On the Risks of Resting Assured: An Assurance Theory of Trust

In Tom Simpson Paul Faulkner (ed.), New Philosophical Essays on Trust. Oxford University Press (2017)
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Abstract

An assurance theory of trust begins from the act of assurance – whether testimonial, advisorial or promissory – and explains trust as a cognate stance of resting assured. My version emphasizes the risks and rewards of trust. On trust’s rewards, I show how an assurance can give a reason to the addressee through a twofold exercise of ‘normative powers’: (i) the speaker thereby incurs an obligation to be sincere; (ii) if the speaker is trustworthy, she thereby gives her addressee the reason. Each claim is controversial; my contribution lies in how I defend them together, linking the sincerity obligation to the provision of reasons. On trust’s risks, I defend a popular thesis about the nature of trust – that trust differs from mere reliance in how it risks betrayal – against the objection that the thesis ‘moralizes’ trust. Such betrayal need not be moral, I argue, because it may derive entirely from how the assurance purports to provide a reason.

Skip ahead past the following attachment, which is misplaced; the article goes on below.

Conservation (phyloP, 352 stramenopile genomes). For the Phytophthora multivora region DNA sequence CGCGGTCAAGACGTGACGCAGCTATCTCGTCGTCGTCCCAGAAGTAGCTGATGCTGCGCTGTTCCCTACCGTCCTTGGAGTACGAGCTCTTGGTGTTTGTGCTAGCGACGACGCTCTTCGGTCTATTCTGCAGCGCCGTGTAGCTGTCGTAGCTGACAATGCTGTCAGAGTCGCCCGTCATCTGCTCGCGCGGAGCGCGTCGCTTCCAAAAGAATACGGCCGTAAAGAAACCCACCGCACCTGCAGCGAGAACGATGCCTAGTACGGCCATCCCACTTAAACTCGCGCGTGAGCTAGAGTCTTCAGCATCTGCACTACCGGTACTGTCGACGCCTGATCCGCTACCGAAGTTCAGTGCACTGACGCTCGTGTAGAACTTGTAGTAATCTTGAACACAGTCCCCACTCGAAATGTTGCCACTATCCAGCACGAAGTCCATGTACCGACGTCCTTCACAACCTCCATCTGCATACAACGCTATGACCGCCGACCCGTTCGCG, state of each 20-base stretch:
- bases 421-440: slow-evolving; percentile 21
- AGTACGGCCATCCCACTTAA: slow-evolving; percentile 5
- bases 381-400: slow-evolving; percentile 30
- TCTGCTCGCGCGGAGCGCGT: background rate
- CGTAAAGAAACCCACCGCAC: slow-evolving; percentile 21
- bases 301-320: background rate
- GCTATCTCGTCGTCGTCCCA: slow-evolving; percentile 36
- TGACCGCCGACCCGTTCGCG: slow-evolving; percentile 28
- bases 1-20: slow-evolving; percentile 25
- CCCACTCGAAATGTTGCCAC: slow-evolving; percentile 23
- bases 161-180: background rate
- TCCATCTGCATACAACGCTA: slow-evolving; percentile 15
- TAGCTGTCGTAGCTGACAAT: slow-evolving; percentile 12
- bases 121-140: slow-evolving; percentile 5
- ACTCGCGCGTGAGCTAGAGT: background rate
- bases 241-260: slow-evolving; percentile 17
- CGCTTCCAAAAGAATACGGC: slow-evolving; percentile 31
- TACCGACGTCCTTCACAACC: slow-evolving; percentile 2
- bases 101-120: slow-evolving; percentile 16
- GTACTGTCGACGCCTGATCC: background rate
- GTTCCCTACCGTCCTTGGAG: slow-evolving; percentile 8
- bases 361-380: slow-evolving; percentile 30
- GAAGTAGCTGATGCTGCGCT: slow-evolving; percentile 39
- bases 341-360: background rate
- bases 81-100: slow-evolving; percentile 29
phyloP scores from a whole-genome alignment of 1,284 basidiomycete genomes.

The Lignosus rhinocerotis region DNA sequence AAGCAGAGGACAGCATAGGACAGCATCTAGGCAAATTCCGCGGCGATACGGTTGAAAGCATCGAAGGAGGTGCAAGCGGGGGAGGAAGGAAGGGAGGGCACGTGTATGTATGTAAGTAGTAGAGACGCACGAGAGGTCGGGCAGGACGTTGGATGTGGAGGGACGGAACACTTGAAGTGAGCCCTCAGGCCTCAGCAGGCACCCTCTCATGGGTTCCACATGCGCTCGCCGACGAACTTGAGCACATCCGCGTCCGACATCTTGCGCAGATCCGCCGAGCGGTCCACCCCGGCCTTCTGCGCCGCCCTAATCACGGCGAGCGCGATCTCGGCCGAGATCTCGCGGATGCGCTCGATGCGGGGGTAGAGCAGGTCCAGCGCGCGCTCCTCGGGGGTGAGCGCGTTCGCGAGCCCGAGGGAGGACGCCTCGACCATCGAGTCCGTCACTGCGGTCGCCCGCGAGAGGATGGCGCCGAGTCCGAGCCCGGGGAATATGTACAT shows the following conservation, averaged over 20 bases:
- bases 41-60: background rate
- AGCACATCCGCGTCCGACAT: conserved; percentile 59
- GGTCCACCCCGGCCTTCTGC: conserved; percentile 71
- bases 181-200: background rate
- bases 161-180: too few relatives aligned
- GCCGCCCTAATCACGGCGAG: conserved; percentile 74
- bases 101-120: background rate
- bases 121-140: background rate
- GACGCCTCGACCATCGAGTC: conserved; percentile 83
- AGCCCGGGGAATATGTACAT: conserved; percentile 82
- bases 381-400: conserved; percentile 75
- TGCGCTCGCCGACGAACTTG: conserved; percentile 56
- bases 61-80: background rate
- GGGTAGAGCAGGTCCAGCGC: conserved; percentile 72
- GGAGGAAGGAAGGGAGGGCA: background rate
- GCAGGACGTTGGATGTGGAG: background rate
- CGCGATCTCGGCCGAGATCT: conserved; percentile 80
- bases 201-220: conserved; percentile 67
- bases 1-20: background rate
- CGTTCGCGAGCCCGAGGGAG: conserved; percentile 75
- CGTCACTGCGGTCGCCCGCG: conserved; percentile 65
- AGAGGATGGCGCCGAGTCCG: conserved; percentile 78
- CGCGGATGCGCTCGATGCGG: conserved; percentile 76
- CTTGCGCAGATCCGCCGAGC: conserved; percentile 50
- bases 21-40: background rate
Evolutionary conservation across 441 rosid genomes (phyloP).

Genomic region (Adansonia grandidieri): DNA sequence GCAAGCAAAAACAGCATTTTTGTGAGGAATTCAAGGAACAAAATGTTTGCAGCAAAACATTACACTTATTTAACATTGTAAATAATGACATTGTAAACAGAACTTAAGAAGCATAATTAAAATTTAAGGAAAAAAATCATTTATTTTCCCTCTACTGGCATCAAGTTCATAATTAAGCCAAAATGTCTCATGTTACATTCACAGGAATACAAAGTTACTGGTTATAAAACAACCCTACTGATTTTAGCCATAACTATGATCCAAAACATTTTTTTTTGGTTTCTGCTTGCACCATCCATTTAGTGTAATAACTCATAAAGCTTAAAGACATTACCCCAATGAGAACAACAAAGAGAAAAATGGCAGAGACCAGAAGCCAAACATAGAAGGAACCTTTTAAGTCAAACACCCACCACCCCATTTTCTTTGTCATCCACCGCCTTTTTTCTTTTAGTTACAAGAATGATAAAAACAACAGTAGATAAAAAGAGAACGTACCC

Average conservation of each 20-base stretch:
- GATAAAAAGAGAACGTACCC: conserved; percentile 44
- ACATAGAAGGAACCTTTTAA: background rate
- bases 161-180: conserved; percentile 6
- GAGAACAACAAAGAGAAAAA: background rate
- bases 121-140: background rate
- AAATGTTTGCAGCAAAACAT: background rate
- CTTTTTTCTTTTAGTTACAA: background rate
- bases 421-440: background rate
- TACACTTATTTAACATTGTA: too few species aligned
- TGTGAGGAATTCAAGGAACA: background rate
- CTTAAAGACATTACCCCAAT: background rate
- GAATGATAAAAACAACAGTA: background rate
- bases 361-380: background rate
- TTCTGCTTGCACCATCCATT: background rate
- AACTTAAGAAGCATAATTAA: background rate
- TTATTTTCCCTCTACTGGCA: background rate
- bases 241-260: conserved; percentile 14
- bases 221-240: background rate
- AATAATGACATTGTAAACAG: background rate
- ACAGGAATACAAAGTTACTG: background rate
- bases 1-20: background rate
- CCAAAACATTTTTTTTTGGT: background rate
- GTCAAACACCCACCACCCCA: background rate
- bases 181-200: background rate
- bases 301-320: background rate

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Edward Hinchman
Florida State University

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